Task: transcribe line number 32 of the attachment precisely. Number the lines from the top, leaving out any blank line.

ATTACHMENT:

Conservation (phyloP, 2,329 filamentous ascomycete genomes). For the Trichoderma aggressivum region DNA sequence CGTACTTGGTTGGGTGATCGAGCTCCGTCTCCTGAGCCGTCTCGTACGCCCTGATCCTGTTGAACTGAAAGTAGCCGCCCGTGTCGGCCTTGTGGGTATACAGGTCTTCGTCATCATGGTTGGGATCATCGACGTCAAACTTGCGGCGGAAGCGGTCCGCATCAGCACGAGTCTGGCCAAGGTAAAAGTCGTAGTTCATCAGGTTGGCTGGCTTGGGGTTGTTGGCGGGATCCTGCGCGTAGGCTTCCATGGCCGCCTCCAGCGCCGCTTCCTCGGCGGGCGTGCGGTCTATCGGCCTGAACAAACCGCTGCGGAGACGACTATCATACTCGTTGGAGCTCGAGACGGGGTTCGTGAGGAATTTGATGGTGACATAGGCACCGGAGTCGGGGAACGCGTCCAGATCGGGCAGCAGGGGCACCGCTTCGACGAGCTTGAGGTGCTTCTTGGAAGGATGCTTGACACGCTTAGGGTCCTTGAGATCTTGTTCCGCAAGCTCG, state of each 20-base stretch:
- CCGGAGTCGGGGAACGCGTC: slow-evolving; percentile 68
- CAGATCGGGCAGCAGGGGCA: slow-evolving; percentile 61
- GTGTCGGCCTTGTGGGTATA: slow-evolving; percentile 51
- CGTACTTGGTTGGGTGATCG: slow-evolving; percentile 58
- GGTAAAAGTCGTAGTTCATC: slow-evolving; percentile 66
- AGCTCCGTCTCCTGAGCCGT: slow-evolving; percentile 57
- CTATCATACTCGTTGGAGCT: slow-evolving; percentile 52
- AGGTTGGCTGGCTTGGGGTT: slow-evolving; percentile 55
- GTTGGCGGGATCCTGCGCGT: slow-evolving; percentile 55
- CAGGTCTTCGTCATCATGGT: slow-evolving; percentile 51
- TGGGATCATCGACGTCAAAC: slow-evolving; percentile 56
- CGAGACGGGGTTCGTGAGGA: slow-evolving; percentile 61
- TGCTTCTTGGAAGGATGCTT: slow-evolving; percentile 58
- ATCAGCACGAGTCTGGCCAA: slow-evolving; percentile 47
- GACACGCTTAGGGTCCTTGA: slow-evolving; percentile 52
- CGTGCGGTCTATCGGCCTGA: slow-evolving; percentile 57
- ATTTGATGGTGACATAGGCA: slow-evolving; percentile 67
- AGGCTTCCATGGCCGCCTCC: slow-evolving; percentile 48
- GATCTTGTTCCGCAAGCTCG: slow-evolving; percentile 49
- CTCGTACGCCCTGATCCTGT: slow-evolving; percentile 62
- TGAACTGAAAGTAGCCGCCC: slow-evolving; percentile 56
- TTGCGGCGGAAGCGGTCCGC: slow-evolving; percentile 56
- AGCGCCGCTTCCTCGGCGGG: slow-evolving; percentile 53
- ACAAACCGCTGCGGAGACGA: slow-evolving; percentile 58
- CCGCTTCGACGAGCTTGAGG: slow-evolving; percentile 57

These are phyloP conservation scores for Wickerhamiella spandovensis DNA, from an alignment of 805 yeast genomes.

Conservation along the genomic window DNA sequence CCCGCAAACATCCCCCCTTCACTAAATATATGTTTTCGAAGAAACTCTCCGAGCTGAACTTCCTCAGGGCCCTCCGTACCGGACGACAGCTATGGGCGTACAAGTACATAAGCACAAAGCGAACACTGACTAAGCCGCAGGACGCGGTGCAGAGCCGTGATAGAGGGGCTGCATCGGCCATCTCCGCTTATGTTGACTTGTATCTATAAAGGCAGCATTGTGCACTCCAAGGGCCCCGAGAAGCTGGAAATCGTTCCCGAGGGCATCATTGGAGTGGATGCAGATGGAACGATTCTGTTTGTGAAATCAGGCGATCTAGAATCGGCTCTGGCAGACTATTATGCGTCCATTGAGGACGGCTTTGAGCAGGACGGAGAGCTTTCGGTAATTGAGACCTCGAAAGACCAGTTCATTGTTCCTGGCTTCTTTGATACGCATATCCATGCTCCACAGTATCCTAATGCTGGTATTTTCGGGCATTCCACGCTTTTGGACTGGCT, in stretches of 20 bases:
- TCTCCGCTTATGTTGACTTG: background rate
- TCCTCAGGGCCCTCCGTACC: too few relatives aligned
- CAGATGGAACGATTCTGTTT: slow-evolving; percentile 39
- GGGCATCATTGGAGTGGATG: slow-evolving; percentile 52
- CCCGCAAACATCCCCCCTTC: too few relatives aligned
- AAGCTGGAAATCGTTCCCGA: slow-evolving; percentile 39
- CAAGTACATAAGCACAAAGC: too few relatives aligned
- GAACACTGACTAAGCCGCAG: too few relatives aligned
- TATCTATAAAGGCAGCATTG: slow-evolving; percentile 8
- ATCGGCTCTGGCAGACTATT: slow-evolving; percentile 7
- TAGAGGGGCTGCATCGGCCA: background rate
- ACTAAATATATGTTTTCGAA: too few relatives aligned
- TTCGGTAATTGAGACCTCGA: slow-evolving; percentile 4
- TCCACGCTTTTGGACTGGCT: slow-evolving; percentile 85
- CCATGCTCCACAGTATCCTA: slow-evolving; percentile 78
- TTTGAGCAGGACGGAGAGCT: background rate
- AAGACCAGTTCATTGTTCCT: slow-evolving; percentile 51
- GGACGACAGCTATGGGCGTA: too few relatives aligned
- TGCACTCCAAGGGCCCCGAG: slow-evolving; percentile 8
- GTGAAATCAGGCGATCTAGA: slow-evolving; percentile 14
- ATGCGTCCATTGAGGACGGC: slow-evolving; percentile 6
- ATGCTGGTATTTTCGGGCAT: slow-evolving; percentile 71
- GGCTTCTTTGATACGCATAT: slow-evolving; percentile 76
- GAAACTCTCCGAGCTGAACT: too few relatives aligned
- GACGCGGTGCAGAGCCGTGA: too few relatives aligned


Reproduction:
- GGGCATCATTGGAGTGGATG: slow-evolving; percentile 52